Since the beginning of time, mankind has feared one thing more than anything else in existence — the unknown. The unexplainable. The silent majesty of that wilderness our forefathers endeavoured to tame, whose lips shall be forever sealed to the spirit of inquiry, yet in whose contemplation lies the source of all adventure, and in whose pursuit — the root of all discovery. What fruits and triumphs the conquests of man may yield serve only to lubricate the human spirit onward to its inevitable demise — wherein, faced with the ultimate enigma, we are bound to acquire some state of realisation, however temporary, of that incomprehensible mechanism called life. What makes the Earth turn, the wind blow, the waters rise, the planets of our solar system revolve in unison to an unearthly force quite beyond our comprehension? It has forever been man’s quest to unravel and investigate the unknowable laws of nature, to dethrone the invisible order that rendered all forms of faith quite obsolete in face of the whims and fancies of circumstance.

The catalogue of enigmas that constitute the universe as we know it are endless, and grow only increasingly obscure with the passage of time. As science strives to fill in the blanks, the human mind only recoils further from their implications. We tend not to regard them with any palpable concern, but merely as follies cast upon the physical world by an unscrupulous creator. They dwell broodingly in the corners of consciousness, and take up not more of our time than a casual contemplation of the weather.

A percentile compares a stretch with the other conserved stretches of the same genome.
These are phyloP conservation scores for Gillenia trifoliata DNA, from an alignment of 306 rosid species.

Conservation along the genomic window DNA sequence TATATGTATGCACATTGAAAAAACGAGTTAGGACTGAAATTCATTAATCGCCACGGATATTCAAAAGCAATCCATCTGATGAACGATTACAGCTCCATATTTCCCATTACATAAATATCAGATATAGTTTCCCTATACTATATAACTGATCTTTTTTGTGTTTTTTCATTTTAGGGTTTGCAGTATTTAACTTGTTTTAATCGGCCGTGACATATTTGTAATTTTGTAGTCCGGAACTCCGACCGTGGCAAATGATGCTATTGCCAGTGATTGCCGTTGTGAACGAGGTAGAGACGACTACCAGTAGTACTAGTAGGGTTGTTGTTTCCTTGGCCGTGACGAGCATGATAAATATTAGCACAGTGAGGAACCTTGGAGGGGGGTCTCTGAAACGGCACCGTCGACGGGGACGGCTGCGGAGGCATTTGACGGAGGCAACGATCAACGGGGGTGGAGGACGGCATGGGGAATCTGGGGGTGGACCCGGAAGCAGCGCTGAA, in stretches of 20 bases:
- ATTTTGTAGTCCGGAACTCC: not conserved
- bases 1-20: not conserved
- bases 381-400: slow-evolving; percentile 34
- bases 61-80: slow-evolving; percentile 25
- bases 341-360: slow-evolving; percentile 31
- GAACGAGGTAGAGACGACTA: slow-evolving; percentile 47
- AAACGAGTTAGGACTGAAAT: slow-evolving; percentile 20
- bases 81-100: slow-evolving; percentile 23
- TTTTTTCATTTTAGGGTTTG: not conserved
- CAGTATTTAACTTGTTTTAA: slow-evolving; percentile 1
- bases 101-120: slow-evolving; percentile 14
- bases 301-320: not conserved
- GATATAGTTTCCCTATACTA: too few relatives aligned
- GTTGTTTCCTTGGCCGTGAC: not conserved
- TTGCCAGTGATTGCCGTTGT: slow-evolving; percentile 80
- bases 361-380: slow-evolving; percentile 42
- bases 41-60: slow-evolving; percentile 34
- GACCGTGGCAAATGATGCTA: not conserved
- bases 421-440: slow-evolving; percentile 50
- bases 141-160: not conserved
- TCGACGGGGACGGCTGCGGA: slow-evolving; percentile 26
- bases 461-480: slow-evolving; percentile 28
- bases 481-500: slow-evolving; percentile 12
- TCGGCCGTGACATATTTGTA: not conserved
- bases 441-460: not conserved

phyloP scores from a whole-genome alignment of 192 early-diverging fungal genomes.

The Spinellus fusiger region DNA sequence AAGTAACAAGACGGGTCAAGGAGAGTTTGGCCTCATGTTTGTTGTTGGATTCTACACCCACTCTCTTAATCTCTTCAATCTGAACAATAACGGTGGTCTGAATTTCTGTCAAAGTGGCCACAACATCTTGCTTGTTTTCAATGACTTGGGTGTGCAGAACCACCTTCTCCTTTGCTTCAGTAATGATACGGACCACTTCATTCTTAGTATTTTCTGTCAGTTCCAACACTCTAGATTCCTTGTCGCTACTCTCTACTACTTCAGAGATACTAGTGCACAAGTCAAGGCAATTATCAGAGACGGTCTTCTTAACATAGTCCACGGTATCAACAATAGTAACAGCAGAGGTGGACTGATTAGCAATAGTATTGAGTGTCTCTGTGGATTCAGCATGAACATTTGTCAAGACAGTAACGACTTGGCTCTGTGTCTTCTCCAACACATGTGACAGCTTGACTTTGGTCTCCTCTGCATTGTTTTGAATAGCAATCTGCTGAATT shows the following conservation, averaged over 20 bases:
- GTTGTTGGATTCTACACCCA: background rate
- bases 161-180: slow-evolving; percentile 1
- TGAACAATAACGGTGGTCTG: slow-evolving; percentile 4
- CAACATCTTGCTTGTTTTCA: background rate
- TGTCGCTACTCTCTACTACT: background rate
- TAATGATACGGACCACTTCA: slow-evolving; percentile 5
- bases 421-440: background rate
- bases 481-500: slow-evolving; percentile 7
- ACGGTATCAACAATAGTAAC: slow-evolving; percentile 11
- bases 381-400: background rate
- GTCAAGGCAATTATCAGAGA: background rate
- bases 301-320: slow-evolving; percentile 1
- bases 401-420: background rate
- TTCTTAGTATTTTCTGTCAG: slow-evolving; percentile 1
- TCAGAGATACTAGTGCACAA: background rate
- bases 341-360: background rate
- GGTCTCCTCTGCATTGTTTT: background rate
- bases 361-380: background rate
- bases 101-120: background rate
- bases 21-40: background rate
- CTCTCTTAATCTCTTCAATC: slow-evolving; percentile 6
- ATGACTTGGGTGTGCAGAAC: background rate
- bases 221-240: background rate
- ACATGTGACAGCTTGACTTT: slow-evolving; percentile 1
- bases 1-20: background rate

What I am about to narrate is by no means the result of a diseased imagination, as some might suggest, but instead the consequence of arduous cognitive activity. Not constructive, mind you, but cognitive. To construct, concoct and invent is no doubt a skill worthy of developing, but to calculate and measure to an accurate degree that which is already in existence, is an ability far less easy to cultivate. We know, for instance, that in the spectrum of the five senses — sight, sound, speech, touch and smell — there are imposed certain boundaries upon our capability for experiencing the material world in all its limitless truths. Members of the animal kingdom communicate with their species in frequencies quite imperceptible to even the most trained ears. The various amoeba, bacteria and microscopic germs floating about in the atmosphere are too minute for even the acutest of senses to grasp. Similarly, very much within our vicinity exists a host of creatures unperceivable to the human consciousness — invisible to the naked eye — tangible, physical beings upon whose gaze we are ever present.